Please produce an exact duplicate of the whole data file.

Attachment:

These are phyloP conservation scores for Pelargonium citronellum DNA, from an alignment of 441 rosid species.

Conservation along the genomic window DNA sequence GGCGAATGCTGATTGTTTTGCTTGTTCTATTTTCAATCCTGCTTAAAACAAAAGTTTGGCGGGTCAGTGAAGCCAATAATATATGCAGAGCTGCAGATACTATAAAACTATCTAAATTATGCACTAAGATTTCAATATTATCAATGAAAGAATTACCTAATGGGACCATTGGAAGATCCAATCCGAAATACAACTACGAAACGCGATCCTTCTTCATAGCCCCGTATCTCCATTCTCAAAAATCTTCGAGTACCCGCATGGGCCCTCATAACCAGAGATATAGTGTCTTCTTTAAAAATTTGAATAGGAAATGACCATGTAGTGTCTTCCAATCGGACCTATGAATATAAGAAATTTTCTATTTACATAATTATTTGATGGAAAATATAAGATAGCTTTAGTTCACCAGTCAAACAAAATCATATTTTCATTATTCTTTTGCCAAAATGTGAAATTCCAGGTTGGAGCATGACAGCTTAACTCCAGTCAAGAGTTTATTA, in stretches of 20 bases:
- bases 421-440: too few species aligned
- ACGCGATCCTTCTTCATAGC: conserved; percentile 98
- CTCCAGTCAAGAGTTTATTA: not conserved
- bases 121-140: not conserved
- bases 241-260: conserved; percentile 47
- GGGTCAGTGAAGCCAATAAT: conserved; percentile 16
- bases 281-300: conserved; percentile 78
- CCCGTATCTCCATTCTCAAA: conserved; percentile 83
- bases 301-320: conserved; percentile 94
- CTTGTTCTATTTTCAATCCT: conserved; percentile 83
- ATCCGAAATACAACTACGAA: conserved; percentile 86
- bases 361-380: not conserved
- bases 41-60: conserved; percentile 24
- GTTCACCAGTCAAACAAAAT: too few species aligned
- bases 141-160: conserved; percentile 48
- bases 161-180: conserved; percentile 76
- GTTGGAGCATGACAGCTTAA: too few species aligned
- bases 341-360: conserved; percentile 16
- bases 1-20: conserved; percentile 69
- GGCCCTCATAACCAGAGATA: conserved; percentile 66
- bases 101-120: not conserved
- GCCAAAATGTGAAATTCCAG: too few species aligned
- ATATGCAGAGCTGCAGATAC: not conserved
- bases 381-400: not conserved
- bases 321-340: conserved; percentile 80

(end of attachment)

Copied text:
These are phyloP conservation scores for Pelargonium citronellum DNA, from an alignment of 441 rosid species.

Conservation along the genomic window DNA sequence GGCGAATGCTGATTGTTTTGCTTGTTCTATTTTCAATCCTGCTTAAAACAAAAGTTTGGCGGGTCAGTGAAGCCAATAATATATGCAGAGCTGCAGATACTATAAAACTATCTAAATTATGCACTAAGATTTCAATATTATCAATGAAAGAATTACCTAATGGGACCATTGGAAGATCCAATCCGAAATACAACTACGAAACGCGATCCTTCTTCATAGCCCCGTATCTCCATTCTCAAAAATCTTCGAGTACCCGCATGGGCCCTCATAACCAGAGATATAGTGTCTTCTTTAAAAATTTGAATAGGAAATGACCATGTAGTGTCTTCCAATCGGACCTATGAATATAAGAAATTTTCTATTTACATAATTATTTGATGGAAAATATAAGATAGCTTTAGTTCACCAGTCAAACAAAATCATATTTTCATTATTCTTTTGCCAAAATGTGAAATTCCAGGTTGGAGCATGACAGCTTAACTCCAGTCAAGAGTTTATTA, in stretches of 20 bases:
- bases 421-440: too few species aligned
- ACGCGATCCTTCTTCATAGC: conserved; percentile 98
- CTCCAGTCAAGAGTTTATTA: not conserved
- bases 121-140: not conserved
- bases 241-260: conserved; percentile 47
- GGGTCAGTGAAGCCAATAAT: conserved; percentile 16
- bases 281-300: conserved; percentile 78
- CCCGTATCTCCATTCTCAAA: conserved; percentile 83
- bases 301-320: conserved; percentile 94
- CTTGTTCTATTTTCAATCCT: conserved; percentile 83
- ATCCGAAATACAACTACGAA: conserved; percentile 86
- bases 361-380: not conserved
- bases 41-60: conserved; percentile 24
- GTTCACCAGTCAAACAAAAT: too few species aligned
- bases 141-160: conserved; percentile 48
- bases 161-180: conserved; percentile 76
- GTTGGAGCATGACAGCTTAA: too few species aligned
- bases 341-360: conserved; percentile 16
- bases 1-20: conserved; percentile 69
- GGCCCTCATAACCAGAGATA: conserved; percentile 66
- bases 101-120: not conserved
- GCCAAAATGTGAAATTCCAG: too few species aligned
- ATATGCAGAGCTGCAGATAC: not conserved
- bases 381-400: not conserved
- bases 321-340: conserved; percentile 80